ORLANDO, Fla. — As anticipated earlier this summer, La Niña had a good chance of making its appearance just in time for the peak of hurricane season. On Thursday morning, the National Oceanic and Atmospheric Administration (NOAA) officially declared that we are in a La Niña phase.
La Niña is a weather pattern that occurs over the eastern Pacific, but it has worldwide effects. Specifically, for the Atlantic Basin, if there is a La Niña present during hurricane season, more tropical systems tend to develop (we´ve already seen record formations so far this season).
Enhanced tropical formations happen because, under a La Niña, there is weaker vertical wind shear, trade winds, and more instability over the Atlantic.
On the other ocean, sea surface temperatures tend to be cooler over the eastern Pacific and stronger wind shear which causes less tropical systems to form.
La Niña is not something that is forecast like your daily weather forecast. There are conditions that can help scientists determine if there is a possibility for La Niña to develop. But in order to be declared, certain conditions must be met.
First, the monthly sea surface temperature anomaly must be equal to or less than -0.5C. Then scientists look for other atmospheric conditions, such as the Walker circulation. This is an atmospheric pattern that brings less rain over the central Pacific and rainier weather over Indonesia.
In the last weeks, scientists have observed a stronger Walker circulation, and the temperature anomaly was -0.6C in August.
Scientists have been observing the gradual downslope trend of the sea surface temperature anomaly since April 2020.
Then scientists need to forecast how likely it is for the temperature anomaly to continue for the next several months. They use models to predict that the sea surface temperature anomaly will continue to be below the -0.5C mark through the winter. In fact, the forecast calls for the temperature anomaly to stay below the threshold until March 2021.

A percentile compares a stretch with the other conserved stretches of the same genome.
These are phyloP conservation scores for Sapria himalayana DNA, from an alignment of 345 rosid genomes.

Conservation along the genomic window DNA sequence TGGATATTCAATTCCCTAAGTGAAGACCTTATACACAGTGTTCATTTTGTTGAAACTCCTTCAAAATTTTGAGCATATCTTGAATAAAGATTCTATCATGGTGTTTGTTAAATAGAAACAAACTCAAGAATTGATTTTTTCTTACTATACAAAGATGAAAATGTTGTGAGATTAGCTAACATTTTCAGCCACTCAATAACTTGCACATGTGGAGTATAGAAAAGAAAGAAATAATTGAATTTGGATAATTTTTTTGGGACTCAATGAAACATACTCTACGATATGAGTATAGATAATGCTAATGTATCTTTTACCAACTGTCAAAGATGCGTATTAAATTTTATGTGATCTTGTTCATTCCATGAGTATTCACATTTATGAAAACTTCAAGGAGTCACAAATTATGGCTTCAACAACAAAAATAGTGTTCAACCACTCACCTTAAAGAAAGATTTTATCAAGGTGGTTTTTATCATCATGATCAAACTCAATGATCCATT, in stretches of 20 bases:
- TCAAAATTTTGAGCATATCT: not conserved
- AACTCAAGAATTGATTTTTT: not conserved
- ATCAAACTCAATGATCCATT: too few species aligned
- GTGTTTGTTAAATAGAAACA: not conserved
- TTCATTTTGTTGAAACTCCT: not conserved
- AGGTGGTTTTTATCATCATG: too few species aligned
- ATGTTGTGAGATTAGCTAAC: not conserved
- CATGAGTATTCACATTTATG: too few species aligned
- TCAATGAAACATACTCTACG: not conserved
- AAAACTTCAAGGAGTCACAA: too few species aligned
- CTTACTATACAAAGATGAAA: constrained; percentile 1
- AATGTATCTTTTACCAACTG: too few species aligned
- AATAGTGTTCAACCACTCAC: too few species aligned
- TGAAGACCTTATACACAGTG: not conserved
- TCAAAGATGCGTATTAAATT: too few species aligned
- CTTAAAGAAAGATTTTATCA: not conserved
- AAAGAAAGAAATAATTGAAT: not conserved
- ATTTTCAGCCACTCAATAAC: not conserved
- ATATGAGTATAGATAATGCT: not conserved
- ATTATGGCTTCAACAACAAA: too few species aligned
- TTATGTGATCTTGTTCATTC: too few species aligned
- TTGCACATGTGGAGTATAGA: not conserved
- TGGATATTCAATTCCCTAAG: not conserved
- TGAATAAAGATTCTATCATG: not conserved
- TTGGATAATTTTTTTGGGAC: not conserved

The contrast in temperatures between the warm western Pacific and the much cooler Pacific is what drives to a strengthening Walker circulation.
Just as in any other region, warmer water temperatures lead to rising air. The air rises over the western Pacific and travels eastward high in the atmosphere, sinking over the eastern Pacific. Once the air sinks, it travels back to the west closer to the surface. When this huge air circulation is stronger than normal, there are higher trade winds and sinking air over the eastern Pacific, just inhibits tropical storm formation greatly.
Since la Nina is forecast to stay through the winter months, it is important to highlight that it can also bring big shifts to weather patterns for the U.S.
When La Niña conditions are present in the winter, the polar jet stream tends to shift to the north, which brings wetter and cooler conditions for the northern half of the continental U.S. For the southern half, including California all the way east to Florida, the weather tends to be warmer and drier. This is not great news for California. Although it doesn´t mean California will not get any rain in the winter, it does give them a higher chance for the extreme drought conditions to continue. This drought is playing a huge role in the recent fires.
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